Coal: TV Review
Wednesday, March 30 at 10 p.m. (Spike)
The Spike show centers on a group of coal miners in West Virginia, with backgrounds, lifestyles and stories that a documentarian dreams of.
There’s a reason that some of the most compelling unscripted series hook viewers – because the people in them are not only real, they’re not directly of an archetype seen countless times on television.
One man who has been able to tap into that trend successfully on numerous occasions is Thom Beers (Deadliest Catch, Ice Road Truckers, Ax Men), who now turns to coal miners in West Virginia.
Coal, on the Spike channel, would normally have seemed like a cynical attempt to cash in on the dangers of the job in a post Chilean-miners world. But a tsunami, earthquake and radiation fears make cable’s last bit of fetish coverage seem years ago.
Which is probably good for Coal, because it immediately stands on its own as a worthy subject, not just a way to capitalize on a trend. The men who go into the coal mines in West Virginia are originals with the kind of amazing stories and backgrounds, vocal patterns and lifestyles that conjure a documentarian’s dream. Of course, Coal is billed as a docu-reality series and will undoubtedly, in future episodes, fall into some familiar patterns (human behavior and editing being what they are).
But there’s no chance of this becoming some cheesy reality show. These miners, their faces blackened, their dialects and drawls necessitating subtitles, first seem to have crawled right out of central casting. Coal mining has been passed down in their families for generations; most of the men haven’t been involved in higher education, their teeth are bad, they drink hard and swear a lot and their world view is Appalachian to the core.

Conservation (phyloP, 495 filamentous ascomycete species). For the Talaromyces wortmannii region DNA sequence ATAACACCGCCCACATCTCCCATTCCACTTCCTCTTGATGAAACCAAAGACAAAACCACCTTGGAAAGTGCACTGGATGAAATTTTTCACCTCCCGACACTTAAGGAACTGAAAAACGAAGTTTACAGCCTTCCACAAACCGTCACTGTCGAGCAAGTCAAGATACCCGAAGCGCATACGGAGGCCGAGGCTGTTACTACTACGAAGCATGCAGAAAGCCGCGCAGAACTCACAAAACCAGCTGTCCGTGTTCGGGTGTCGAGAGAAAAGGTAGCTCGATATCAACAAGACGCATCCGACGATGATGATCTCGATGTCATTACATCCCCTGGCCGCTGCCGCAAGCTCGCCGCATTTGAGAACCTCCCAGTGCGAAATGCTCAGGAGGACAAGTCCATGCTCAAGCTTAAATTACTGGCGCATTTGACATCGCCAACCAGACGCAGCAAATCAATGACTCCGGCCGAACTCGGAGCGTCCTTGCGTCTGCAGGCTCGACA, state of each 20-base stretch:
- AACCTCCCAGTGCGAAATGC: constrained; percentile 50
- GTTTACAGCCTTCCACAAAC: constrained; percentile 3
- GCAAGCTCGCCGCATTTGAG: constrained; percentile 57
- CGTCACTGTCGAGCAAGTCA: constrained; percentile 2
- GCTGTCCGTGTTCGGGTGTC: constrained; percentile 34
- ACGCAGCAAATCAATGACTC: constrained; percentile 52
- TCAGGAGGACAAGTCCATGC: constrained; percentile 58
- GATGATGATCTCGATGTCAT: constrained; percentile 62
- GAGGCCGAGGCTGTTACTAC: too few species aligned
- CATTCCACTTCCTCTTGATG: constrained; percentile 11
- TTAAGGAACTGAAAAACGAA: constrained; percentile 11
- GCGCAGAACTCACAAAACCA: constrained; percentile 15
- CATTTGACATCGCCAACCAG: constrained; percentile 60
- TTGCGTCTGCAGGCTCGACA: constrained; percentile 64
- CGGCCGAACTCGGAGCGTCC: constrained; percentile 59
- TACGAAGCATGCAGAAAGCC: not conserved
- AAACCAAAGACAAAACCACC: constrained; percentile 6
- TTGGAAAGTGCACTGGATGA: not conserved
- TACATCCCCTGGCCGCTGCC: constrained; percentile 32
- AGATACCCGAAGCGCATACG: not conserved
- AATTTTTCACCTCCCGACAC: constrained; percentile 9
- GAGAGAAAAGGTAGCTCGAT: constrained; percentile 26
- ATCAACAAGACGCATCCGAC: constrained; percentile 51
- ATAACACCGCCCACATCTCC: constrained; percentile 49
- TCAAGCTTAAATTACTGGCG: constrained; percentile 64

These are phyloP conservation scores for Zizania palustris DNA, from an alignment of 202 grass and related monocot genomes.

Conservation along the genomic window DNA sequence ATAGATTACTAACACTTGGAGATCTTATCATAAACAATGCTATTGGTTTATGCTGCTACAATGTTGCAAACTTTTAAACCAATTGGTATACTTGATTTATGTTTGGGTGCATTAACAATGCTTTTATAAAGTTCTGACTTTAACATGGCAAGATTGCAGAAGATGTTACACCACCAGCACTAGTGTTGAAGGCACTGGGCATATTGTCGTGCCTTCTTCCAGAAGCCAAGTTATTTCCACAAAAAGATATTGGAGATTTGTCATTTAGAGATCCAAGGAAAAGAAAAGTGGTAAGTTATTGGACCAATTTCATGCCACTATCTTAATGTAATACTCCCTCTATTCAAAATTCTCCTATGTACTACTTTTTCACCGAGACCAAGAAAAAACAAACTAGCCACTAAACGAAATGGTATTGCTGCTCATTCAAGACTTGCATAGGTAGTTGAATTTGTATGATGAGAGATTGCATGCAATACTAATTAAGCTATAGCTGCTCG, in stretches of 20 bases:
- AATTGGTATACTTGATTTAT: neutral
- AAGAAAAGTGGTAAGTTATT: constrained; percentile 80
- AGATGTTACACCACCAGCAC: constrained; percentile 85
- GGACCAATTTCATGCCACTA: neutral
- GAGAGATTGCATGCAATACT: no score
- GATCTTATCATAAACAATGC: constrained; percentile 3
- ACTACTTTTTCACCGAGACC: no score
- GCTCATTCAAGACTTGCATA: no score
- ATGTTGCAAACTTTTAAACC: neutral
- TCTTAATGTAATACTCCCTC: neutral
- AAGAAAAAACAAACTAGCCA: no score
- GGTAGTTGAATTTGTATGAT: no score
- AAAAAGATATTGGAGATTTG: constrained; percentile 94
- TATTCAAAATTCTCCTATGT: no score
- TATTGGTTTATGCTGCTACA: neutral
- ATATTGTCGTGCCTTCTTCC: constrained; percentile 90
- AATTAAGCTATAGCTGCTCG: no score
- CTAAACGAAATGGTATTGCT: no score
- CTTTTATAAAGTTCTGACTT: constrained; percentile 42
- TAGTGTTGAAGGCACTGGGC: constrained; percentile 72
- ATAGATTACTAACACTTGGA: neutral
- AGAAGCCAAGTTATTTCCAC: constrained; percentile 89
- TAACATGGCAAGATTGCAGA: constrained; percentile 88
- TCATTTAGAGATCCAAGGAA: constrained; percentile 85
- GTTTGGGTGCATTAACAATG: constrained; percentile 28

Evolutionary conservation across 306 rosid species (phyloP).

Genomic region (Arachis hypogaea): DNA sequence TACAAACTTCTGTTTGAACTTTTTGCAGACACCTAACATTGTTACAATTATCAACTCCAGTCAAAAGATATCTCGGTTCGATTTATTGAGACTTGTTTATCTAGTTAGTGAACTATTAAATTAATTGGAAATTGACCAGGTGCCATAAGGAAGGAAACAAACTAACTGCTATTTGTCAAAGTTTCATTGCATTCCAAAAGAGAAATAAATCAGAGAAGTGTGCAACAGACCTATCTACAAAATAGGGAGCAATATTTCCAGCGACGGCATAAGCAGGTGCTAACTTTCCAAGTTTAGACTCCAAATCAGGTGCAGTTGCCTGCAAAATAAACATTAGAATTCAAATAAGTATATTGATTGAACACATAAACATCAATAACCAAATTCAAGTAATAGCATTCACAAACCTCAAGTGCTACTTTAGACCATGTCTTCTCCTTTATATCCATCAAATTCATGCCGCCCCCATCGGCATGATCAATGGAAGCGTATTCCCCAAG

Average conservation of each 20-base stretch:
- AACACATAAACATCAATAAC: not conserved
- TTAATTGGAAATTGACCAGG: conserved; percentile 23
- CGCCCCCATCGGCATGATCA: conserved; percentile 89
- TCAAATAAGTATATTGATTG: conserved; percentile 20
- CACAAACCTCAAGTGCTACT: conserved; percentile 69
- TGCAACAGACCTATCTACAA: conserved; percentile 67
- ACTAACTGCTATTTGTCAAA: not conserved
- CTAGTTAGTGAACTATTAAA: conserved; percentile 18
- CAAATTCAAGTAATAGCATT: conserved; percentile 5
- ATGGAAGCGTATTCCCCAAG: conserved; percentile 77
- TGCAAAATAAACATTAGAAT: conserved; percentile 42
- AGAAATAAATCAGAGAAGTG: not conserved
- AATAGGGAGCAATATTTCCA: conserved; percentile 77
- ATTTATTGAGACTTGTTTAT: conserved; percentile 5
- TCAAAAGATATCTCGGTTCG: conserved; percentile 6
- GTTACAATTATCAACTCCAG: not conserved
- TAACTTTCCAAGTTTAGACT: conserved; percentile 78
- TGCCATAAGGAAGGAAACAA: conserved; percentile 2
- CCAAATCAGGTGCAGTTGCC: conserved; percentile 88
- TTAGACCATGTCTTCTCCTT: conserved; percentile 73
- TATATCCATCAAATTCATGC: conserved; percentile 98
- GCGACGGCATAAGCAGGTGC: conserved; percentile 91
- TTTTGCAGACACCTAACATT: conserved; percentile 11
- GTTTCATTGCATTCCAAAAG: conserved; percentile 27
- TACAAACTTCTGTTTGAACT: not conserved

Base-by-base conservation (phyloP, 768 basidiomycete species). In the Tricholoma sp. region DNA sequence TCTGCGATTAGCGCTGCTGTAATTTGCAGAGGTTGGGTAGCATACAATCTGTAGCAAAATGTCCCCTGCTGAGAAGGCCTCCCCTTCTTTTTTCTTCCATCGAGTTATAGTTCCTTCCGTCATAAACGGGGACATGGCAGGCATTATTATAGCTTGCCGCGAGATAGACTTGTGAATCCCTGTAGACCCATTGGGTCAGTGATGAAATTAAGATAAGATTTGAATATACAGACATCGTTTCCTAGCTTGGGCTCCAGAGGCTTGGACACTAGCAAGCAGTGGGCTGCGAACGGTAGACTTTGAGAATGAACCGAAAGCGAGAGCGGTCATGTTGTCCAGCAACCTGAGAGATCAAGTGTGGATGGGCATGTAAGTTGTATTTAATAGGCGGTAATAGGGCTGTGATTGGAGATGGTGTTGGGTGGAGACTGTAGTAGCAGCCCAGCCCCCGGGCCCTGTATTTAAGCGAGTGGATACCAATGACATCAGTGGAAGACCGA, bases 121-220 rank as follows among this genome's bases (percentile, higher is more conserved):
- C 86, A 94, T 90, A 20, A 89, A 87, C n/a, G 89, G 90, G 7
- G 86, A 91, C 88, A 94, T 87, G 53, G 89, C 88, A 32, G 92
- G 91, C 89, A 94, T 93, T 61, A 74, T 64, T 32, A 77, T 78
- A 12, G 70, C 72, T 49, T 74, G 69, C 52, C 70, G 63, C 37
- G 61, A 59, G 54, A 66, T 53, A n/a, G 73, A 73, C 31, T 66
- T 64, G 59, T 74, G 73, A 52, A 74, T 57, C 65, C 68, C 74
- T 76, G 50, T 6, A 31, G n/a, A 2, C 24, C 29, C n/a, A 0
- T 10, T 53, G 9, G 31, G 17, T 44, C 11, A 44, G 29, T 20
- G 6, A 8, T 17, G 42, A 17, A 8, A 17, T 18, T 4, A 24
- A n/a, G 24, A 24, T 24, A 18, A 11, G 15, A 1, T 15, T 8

Part of that is the allure of the show, but the miners will soon show a broader side, as most people do when you get past the preconceptions. What makes Coal so riveting is trying to get at why anyone would go into the side of a dark, dangerous mountain with a maximum ceiling height of 44 inches, but often more like 36 inches? And that “ceiling” is mountain of rock, dirt and coal you’re tunneling through with extremely dangerous equipment and propping up with steel while praying it doesn’t collapse.
The answer to why is mostly financial. Or that it’s all they know. And jobs are scarce in West Virginia. This makes coal miners a breed unto themselves and perfect to follow. The first hour of Coal is both riveting for the storyline (the coal mine itself could go bankrupt if they don’t get enough coal out) and the dangerous lives these guys lead. You learn what a “continuous miner” machine is (in short, extremely dangerous and unbelievably hard to control); what roof bolters do (save your sorry ass) and what it’s like to work 10 hours in the dark, on your knees with any number of ways to die.
Beers and his crew are old hands at this and they wring the drama out of Coal very quickly and compellingly. They get beyond the danger into the emotional territory and that’s where the gold is. If you can get these miners to open up about their fears and dreams, etc., then you’ve accomplished something. An actor can’t duplicate what these men are about – so Coal is a glimpse into a life as obscure as something from the other side of the world.